Is United Airlines inching closer to buying a 100-seat mainline aircraft?
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United Airlines has long hinted at the possibility of adding a new small narrow-body aircraft to its mainline fleet, a move that would follow in the footsteps of Delta Air Lines with its Airbus A220s and Boeing 717s.
The Chicago-based carrier may finally be thinking seriously about adding a so-called “100-seater,” as the family of planes that includes the A220 and Embraer E-Jet-E2s are known despite often having more than 100 seats, to its fleet in the next five years.
“There will be a point when we switch from connectivity to gauge… that will be a great CASM-ex [unit costs excluding fuel and special items] tailwind for the company,” said Andrew Nocella, chief commercial officer of United, at a Cowen investor conference on Sept. 4.
Nocella was referring to the airline’s nearly two-year old growth plan focused on boosting domestic connections over, primarily, its hubs at Chicago O’Hare (ORD), Denver (DEN) and Houston Intercontinental (IAH). Much of that growth has been achieved by adding more 50-seat regional jets back to the United Express fleet to accelerate growth.
Small regional jets like the Bombardier CRJ200 and Embraer ERJ-145 are not known for their passenger comfort. They are also costly for airlines to operate, particularly when fuel prices are high.
While Nocella did not provide specifics, his comment indicates that United will be looking to replace those 50-seat jets with larger models in the next few years. With restrictions on the number of 76-seat jets that the carrier can have in its regional fleet expected to remain in place for at least medium term, more mainline aircraft are the only remaining option.
Enter the 100 seater.
The man who leads United’s domestic network planning team, Ankit Gupta, called both the A220 and E195-E2 potentially “great upgauges” from the carrier’s regional fleet of 76-seat Embraer 175s just two days after Nocella’s comment. He was speaking at the Regional Airline Association’s annual convention in Nashville on Sept. 6.
But – and there always seems to be a but when it comes to United and small mainline aircraft – at large, congested airports where the carrier has its hubs, like Chicago and San Francisco (SFO), a larger narrow-body plane will always win out over a smaller one, added Gupta.
Though the argument could be made that United is flying 50- and 76-seat jets to these same airports that make a 100-seater the obvious winner, to paraphrase Gupta, in terms of gauge.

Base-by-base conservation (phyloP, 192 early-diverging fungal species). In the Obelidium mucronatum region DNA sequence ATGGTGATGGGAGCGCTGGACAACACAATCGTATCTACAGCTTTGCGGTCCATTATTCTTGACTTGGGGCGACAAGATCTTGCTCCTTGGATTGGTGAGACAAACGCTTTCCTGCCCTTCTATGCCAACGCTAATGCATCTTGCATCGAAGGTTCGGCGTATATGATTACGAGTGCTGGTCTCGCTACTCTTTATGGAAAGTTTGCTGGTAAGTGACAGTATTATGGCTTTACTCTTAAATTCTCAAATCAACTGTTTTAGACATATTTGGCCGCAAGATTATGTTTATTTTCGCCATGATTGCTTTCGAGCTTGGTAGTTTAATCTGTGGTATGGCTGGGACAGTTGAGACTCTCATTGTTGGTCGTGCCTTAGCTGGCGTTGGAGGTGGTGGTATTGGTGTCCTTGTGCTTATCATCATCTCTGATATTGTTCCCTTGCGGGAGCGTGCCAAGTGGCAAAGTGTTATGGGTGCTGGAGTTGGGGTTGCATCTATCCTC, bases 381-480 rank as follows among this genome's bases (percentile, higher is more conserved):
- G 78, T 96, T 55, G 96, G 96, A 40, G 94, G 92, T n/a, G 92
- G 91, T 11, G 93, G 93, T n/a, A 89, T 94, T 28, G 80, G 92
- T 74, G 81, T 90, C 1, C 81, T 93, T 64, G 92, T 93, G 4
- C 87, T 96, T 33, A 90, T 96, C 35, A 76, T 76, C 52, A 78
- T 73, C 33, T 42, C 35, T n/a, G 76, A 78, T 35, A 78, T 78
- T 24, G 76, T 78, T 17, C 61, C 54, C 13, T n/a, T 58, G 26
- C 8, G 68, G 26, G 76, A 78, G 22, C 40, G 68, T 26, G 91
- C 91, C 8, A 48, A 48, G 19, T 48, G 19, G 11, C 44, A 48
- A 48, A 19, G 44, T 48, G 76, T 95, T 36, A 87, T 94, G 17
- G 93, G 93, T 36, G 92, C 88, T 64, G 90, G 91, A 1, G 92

Another issue that United executives frequently raise is the cost of adding a new fleet type to its 591-aircraft strong narrow-body fleet.
“You can’t buy [an aircraft] for just a couple of routes,” United then-treasurer Gerry Laderman told FlightGlobal in 2018. “You should go to the best aircraft of the aircraft that you’re operating a significant fleet size of because, in that situation, the cost of complexity does outweigh the benefit of having the absolute perfect aircraft for that mission.”
In response to concerns over complexity, Embraer vice-president of sales and marketing Charlie Hillis said at RAA: “The big argument at the mainline is the cost of complexity of adding a new fleet type… [But] from an efficiency standpoint, the A220 is getting sold and we’re much more efficient than the A220.”
United pilots may hold the key to the possible future of a 100-seater at the airline. Their contract includes a clause that allows United to add up to 70 more large regional jets to its feeder fleet – something management very much wants – in exchange for 88 new small mainline narrow-body aircraft.
The clause has been in the agreement between United and its pilots since 2012 but never enacted.
The bottom line is it remains a question whether United will ever add A220s or E195-E2s to its mainline fleet. There are arguments both for and against such a move.
But with United promising to continue to grow its mainline fleet — and opportunities to buy used Airbus A319s and Boeing 737-700s limited — a decision will eventually have to be made on the topic.
Featured image by Robert Alexander/Getty Images.
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